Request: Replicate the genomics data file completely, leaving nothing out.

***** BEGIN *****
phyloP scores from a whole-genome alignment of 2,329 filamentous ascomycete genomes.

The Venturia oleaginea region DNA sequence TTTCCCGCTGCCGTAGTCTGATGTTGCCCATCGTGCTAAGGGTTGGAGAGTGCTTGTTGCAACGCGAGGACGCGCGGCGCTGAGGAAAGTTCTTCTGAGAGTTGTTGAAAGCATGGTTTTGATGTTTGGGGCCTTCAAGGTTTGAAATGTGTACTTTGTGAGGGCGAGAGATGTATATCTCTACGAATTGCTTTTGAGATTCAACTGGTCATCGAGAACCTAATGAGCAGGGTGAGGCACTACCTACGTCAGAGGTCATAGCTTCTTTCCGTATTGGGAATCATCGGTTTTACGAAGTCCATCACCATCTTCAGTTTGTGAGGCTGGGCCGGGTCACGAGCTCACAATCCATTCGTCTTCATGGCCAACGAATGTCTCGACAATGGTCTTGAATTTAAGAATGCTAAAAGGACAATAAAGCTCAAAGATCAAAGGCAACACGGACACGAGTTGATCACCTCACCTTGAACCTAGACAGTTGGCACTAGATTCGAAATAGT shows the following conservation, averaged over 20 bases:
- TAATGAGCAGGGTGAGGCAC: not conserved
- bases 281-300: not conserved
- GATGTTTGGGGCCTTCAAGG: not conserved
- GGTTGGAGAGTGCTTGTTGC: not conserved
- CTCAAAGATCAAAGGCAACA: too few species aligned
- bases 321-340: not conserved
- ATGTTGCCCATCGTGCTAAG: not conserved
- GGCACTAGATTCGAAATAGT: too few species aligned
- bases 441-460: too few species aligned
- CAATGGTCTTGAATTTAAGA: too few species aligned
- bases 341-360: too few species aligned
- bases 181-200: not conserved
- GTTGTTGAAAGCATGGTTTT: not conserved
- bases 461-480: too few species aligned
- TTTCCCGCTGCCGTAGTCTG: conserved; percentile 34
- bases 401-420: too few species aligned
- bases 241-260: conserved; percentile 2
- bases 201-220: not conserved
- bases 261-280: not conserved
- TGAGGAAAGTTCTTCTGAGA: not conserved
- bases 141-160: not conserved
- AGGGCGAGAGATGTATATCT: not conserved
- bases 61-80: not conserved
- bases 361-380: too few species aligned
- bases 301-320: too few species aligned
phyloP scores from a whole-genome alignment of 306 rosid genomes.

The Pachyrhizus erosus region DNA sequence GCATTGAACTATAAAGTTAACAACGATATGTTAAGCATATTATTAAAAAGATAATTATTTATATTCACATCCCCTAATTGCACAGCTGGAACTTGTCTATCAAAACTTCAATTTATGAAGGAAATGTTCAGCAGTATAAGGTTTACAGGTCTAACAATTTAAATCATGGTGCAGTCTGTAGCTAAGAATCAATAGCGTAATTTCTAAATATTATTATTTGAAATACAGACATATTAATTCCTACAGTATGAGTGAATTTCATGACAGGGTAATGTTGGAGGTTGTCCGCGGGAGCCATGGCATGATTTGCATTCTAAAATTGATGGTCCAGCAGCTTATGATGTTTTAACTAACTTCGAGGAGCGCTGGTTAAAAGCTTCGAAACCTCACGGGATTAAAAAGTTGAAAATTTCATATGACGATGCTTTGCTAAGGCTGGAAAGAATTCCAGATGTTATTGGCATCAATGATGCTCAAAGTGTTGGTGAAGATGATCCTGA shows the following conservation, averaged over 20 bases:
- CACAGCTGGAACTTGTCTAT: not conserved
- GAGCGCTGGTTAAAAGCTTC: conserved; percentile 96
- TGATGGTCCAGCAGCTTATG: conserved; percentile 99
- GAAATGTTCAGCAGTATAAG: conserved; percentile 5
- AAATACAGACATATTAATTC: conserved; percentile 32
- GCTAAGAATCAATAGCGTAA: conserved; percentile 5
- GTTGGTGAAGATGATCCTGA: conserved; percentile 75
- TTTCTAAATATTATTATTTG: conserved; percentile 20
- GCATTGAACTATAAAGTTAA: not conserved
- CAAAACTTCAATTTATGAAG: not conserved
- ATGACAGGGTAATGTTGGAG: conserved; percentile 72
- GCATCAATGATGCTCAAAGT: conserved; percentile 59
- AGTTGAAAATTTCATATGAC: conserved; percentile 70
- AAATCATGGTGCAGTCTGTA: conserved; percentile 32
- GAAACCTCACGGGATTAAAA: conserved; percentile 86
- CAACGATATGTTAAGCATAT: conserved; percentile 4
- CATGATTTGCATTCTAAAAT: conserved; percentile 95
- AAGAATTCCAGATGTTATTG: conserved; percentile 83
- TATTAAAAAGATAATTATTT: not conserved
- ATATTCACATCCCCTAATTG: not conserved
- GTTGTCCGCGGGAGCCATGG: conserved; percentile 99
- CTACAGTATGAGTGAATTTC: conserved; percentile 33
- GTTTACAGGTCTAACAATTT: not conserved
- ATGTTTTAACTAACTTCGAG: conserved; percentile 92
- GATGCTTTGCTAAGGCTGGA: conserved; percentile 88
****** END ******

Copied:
phyloP scores from a whole-genome alignment of 2,329 filamentous ascomycete genomes.

The Venturia oleaginea region DNA sequence TTTCCCGCTGCCGTAGTCTGATGTTGCCCATCGTGCTAAGGGTTGGAGAGTGCTTGTTGCAACGCGAGGACGCGCGGCGCTGAGGAAAGTTCTTCTGAGAGTTGTTGAAAGCATGGTTTTGATGTTTGGGGCCTTCAAGGTTTGAAATGTGTACTTTGTGAGGGCGAGAGATGTATATCTCTACGAATTGCTTTTGAGATTCAACTGGTCATCGAGAACCTAATGAGCAGGGTGAGGCACTACCTACGTCAGAGGTCATAGCTTCTTTCCGTATTGGGAATCATCGGTTTTACGAAGTCCATCACCATCTTCAGTTTGTGAGGCTGGGCCGGGTCACGAGCTCACAATCCATTCGTCTTCATGGCCAACGAATGTCTCGACAATGGTCTTGAATTTAAGAATGCTAAAAGGACAATAAAGCTCAAAGATCAAAGGCAACACGGACACGAGTTGATCACCTCACCTTGAACCTAGACAGTTGGCACTAGATTCGAAATAGT shows the following conservation, averaged over 20 bases:
- TAATGAGCAGGGTGAGGCAC: not conserved
- bases 281-300: not conserved
- GATGTTTGGGGCCTTCAAGG: not conserved
- GGTTGGAGAGTGCTTGTTGC: not conserved
- CTCAAAGATCAAAGGCAACA: too few species aligned
- bases 321-340: not conserved
- ATGTTGCCCATCGTGCTAAG: not conserved
- GGCACTAGATTCGAAATAGT: too few species aligned
- bases 441-460: too few species aligned
- CAATGGTCTTGAATTTAAGA: too few species aligned
- bases 341-360: too few species aligned
- bases 181-200: not conserved
- GTTGTTGAAAGCATGGTTTT: not conserved
- bases 461-480: too few species aligned
- TTTCCCGCTGCCGTAGTCTG: conserved; percentile 34
- bases 401-420: too few species aligned
- bases 241-260: conserved; percentile 2
- bases 201-220: not conserved
- bases 261-280: not conserved
- TGAGGAAAGTTCTTCTGAGA: not conserved
- bases 141-160: not conserved
- AGGGCGAGAGATGTATATCT: not conserved
- bases 61-80: not conserved
- bases 361-380: too few species aligned
- bases 301-320: too few species aligned
phyloP scores from a whole-genome alignment of 306 rosid genomes.

The Pachyrhizus erosus region DNA sequence GCATTGAACTATAAAGTTAACAACGATATGTTAAGCATATTATTAAAAAGATAATTATTTATATTCACATCCCCTAATTGCACAGCTGGAACTTGTCTATCAAAACTTCAATTTATGAAGGAAATGTTCAGCAGTATAAGGTTTACAGGTCTAACAATTTAAATCATGGTGCAGTCTGTAGCTAAGAATCAATAGCGTAATTTCTAAATATTATTATTTGAAATACAGACATATTAATTCCTACAGTATGAGTGAATTTCATGACAGGGTAATGTTGGAGGTTGTCCGCGGGAGCCATGGCATGATTTGCATTCTAAAATTGATGGTCCAGCAGCTTATGATGTTTTAACTAACTTCGAGGAGCGCTGGTTAAAAGCTTCGAAACCTCACGGGATTAAAAAGTTGAAAATTTCATATGACGATGCTTTGCTAAGGCTGGAAAGAATTCCAGATGTTATTGGCATCAATGATGCTCAAAGTGTTGGTGAAGATGATCCTGA shows the following conservation, averaged over 20 bases:
- CACAGCTGGAACTTGTCTAT: not conserved
- GAGCGCTGGTTAAAAGCTTC: conserved; percentile 96
- TGATGGTCCAGCAGCTTATG: conserved; percentile 99
- GAAATGTTCAGCAGTATAAG: conserved; percentile 5
- AAATACAGACATATTAATTC: conserved; percentile 32
- GCTAAGAATCAATAGCGTAA: conserved; percentile 5
- GTTGGTGAAGATGATCCTGA: conserved; percentile 75
- TTTCTAAATATTATTATTTG: conserved; percentile 20
- GCATTGAACTATAAAGTTAA: not conserved
- CAAAACTTCAATTTATGAAG: not conserved
- ATGACAGGGTAATGTTGGAG: conserved; percentile 72
- GCATCAATGATGCTCAAAGT: conserved; percentile 59
- AGTTGAAAATTTCATATGAC: conserved; percentile 70
- AAATCATGGTGCAGTCTGTA: conserved; percentile 32
- GAAACCTCACGGGATTAAAA: conserved; percentile 86
- CAACGATATGTTAAGCATAT: conserved; percentile 4
- CATGATTTGCATTCTAAAAT: conserved; percentile 95
- AAGAATTCCAGATGTTATTG: conserved; percentile 83
- TATTAAAAAGATAATTATTT: not conserved
- ATATTCACATCCCCTAATTG: not conserved
- GTTGTCCGCGGGAGCCATGG: conserved; percentile 99
- CTACAGTATGAGTGAATTTC: conserved; percentile 33
- GTTTACAGGTCTAACAATTT: not conserved
- ATGTTTTAACTAACTTCGAG: conserved; percentile 92
- GATGCTTTGCTAAGGCTGGA: conserved; percentile 88